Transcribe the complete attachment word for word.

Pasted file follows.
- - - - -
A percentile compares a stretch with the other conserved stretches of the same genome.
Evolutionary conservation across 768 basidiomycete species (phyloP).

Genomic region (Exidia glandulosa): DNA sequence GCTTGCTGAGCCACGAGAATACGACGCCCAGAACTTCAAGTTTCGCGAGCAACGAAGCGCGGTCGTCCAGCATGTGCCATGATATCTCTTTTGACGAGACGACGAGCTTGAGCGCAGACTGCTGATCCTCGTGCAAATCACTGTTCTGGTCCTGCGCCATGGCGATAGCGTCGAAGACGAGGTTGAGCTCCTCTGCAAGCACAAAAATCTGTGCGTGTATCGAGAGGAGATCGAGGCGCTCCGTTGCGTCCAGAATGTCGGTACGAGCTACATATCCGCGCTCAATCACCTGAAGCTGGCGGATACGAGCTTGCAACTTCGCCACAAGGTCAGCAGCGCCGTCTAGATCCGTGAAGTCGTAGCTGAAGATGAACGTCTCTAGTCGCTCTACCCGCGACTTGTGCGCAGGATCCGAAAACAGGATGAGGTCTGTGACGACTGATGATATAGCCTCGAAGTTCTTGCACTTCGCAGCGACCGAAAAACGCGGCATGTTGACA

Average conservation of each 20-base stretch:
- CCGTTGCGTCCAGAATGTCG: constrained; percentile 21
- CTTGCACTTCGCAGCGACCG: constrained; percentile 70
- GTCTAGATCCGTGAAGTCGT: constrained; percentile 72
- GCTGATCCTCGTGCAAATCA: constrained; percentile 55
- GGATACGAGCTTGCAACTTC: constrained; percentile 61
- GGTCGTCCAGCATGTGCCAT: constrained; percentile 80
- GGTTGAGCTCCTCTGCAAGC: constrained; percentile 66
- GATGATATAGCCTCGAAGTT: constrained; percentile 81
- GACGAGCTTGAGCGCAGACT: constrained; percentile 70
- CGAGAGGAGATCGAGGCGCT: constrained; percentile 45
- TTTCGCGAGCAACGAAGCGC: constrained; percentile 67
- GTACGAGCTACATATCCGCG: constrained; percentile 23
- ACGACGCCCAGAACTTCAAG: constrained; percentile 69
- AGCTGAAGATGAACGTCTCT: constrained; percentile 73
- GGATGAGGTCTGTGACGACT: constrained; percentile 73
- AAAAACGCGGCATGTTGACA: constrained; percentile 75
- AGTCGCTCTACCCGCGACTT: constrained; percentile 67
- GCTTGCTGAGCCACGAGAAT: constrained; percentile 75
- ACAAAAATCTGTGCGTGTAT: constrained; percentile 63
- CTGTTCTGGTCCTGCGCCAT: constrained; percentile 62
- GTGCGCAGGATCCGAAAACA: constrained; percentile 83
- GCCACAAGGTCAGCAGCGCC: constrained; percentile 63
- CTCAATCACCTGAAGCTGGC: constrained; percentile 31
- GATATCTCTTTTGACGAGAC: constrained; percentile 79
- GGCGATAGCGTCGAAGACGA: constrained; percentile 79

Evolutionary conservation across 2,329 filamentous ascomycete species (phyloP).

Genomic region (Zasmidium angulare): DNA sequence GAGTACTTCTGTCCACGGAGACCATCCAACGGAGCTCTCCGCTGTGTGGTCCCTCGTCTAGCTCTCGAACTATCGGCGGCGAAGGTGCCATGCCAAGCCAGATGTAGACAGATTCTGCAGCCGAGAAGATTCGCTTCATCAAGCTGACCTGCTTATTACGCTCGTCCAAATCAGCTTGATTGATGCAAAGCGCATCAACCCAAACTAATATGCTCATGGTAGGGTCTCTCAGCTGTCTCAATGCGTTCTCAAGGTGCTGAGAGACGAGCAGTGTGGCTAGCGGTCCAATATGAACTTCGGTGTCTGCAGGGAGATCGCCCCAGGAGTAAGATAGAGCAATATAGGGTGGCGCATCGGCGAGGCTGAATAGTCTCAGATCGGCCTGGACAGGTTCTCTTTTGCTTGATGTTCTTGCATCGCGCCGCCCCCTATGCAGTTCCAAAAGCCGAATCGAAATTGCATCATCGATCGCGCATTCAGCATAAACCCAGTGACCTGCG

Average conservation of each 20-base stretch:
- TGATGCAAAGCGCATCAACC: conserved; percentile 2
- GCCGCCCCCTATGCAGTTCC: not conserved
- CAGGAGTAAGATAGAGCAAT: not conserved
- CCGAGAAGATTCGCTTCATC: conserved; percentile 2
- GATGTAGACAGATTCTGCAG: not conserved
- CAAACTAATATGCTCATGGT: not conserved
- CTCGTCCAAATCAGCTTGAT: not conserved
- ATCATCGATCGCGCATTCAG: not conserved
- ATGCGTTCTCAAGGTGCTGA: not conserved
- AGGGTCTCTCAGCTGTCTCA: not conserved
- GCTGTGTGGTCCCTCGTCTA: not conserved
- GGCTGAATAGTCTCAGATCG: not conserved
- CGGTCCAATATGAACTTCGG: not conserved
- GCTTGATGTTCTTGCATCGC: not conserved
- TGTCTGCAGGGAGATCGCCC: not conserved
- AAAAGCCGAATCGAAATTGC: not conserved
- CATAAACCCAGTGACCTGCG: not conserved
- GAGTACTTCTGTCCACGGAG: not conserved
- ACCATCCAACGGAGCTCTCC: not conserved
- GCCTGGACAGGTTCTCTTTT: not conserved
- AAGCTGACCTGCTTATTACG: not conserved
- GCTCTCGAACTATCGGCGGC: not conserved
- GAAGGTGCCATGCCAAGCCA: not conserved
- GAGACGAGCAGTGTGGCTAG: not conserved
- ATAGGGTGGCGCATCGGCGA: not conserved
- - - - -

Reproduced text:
A percentile compares a stretch with the other conserved stretches of the same genome.
Evolutionary conservation across 768 basidiomycete species (phyloP).

Genomic region (Exidia glandulosa): DNA sequence GCTTGCTGAGCCACGAGAATACGACGCCCAGAACTTCAAGTTTCGCGAGCAACGAAGCGCGGTCGTCCAGCATGTGCCATGATATCTCTTTTGACGAGACGACGAGCTTGAGCGCAGACTGCTGATCCTCGTGCAAATCACTGTTCTGGTCCTGCGCCATGGCGATAGCGTCGAAGACGAGGTTGAGCTCCTCTGCAAGCACAAAAATCTGTGCGTGTATCGAGAGGAGATCGAGGCGCTCCGTTGCGTCCAGAATGTCGGTACGAGCTACATATCCGCGCTCAATCACCTGAAGCTGGCGGATACGAGCTTGCAACTTCGCCACAAGGTCAGCAGCGCCGTCTAGATCCGTGAAGTCGTAGCTGAAGATGAACGTCTCTAGTCGCTCTACCCGCGACTTGTGCGCAGGATCCGAAAACAGGATGAGGTCTGTGACGACTGATGATATAGCCTCGAAGTTCTTGCACTTCGCAGCGACCGAAAAACGCGGCATGTTGACA

Average conservation of each 20-base stretch:
- CCGTTGCGTCCAGAATGTCG: constrained; percentile 21
- CTTGCACTTCGCAGCGACCG: constrained; percentile 70
- GTCTAGATCCGTGAAGTCGT: constrained; percentile 72
- GCTGATCCTCGTGCAAATCA: constrained; percentile 55
- GGATACGAGCTTGCAACTTC: constrained; percentile 61
- GGTCGTCCAGCATGTGCCAT: constrained; percentile 80
- GGTTGAGCTCCTCTGCAAGC: constrained; percentile 66
- GATGATATAGCCTCGAAGTT: constrained; percentile 81
- GACGAGCTTGAGCGCAGACT: constrained; percentile 70
- CGAGAGGAGATCGAGGCGCT: constrained; percentile 45
- TTTCGCGAGCAACGAAGCGC: constrained; percentile 67
- GTACGAGCTACATATCCGCG: constrained; percentile 23
- ACGACGCCCAGAACTTCAAG: constrained; percentile 69
- AGCTGAAGATGAACGTCTCT: constrained; percentile 73
- GGATGAGGTCTGTGACGACT: constrained; percentile 73
- AAAAACGCGGCATGTTGACA: constrained; percentile 75
- AGTCGCTCTACCCGCGACTT: constrained; percentile 67
- GCTTGCTGAGCCACGAGAAT: constrained; percentile 75
- ACAAAAATCTGTGCGTGTAT: constrained; percentile 63
- CTGTTCTGGTCCTGCGCCAT: constrained; percentile 62
- GTGCGCAGGATCCGAAAACA: constrained; percentile 83
- GCCACAAGGTCAGCAGCGCC: constrained; percentile 63
- CTCAATCACCTGAAGCTGGC: constrained; percentile 31
- GATATCTCTTTTGACGAGAC: constrained; percentile 79
- GGCGATAGCGTCGAAGACGA: constrained; percentile 79

Evolutionary conservation across 2,329 filamentous ascomycete species (phyloP).

Genomic region (Zasmidium angulare): DNA sequence GAGTACTTCTGTCCACGGAGACCATCCAACGGAGCTCTCCGCTGTGTGGTCCCTCGTCTAGCTCTCGAACTATCGGCGGCGAAGGTGCCATGCCAAGCCAGATGTAGACAGATTCTGCAGCCGAGAAGATTCGCTTCATCAAGCTGACCTGCTTATTACGCTCGTCCAAATCAGCTTGATTGATGCAAAGCGCATCAACCCAAACTAATATGCTCATGGTAGGGTCTCTCAGCTGTCTCAATGCGTTCTCAAGGTGCTGAGAGACGAGCAGTGTGGCTAGCGGTCCAATATGAACTTCGGTGTCTGCAGGGAGATCGCCCCAGGAGTAAGATAGAGCAATATAGGGTGGCGCATCGGCGAGGCTGAATAGTCTCAGATCGGCCTGGACAGGTTCTCTTTTGCTTGATGTTCTTGCATCGCGCCGCCCCCTATGCAGTTCCAAAAGCCGAATCGAAATTGCATCATCGATCGCGCATTCAGCATAAACCCAGTGACCTGCG

Average conservation of each 20-base stretch:
- TGATGCAAAGCGCATCAACC: conserved; percentile 2
- GCCGCCCCCTATGCAGTTCC: not conserved
- CAGGAGTAAGATAGAGCAAT: not conserved
- CCGAGAAGATTCGCTTCATC: conserved; percentile 2
- GATGTAGACAGATTCTGCAG: not conserved
- CAAACTAATATGCTCATGGT: not conserved
- CTCGTCCAAATCAGCTTGAT: not conserved
- ATCATCGATCGCGCATTCAG: not conserved
- ATGCGTTCTCAAGGTGCTGA: not conserved
- AGGGTCTCTCAGCTGTCTCA: not conserved
- GCTGTGTGGTCCCTCGTCTA: not conserved
- GGCTGAATAGTCTCAGATCG: not conserved
- CGGTCCAATATGAACTTCGG: not conserved
- GCTTGATGTTCTTGCATCGC: not conserved
- TGTCTGCAGGGAGATCGCCC: not conserved
- AAAAGCCGAATCGAAATTGC: not conserved
- CATAAACCCAGTGACCTGCG: not conserved
- GAGTACTTCTGTCCACGGAG: not conserved
- ACCATCCAACGGAGCTCTCC: not conserved
- GCCTGGACAGGTTCTCTTTT: not conserved
- AAGCTGACCTGCTTATTACG: not conserved
- GCTCTCGAACTATCGGCGGC: not conserved
- GAAGGTGCCATGCCAAGCCA: not conserved
- GAGACGAGCAGTGTGGCTAG: not conserved
- ATAGGGTGGCGCATCGGCGA: not conserved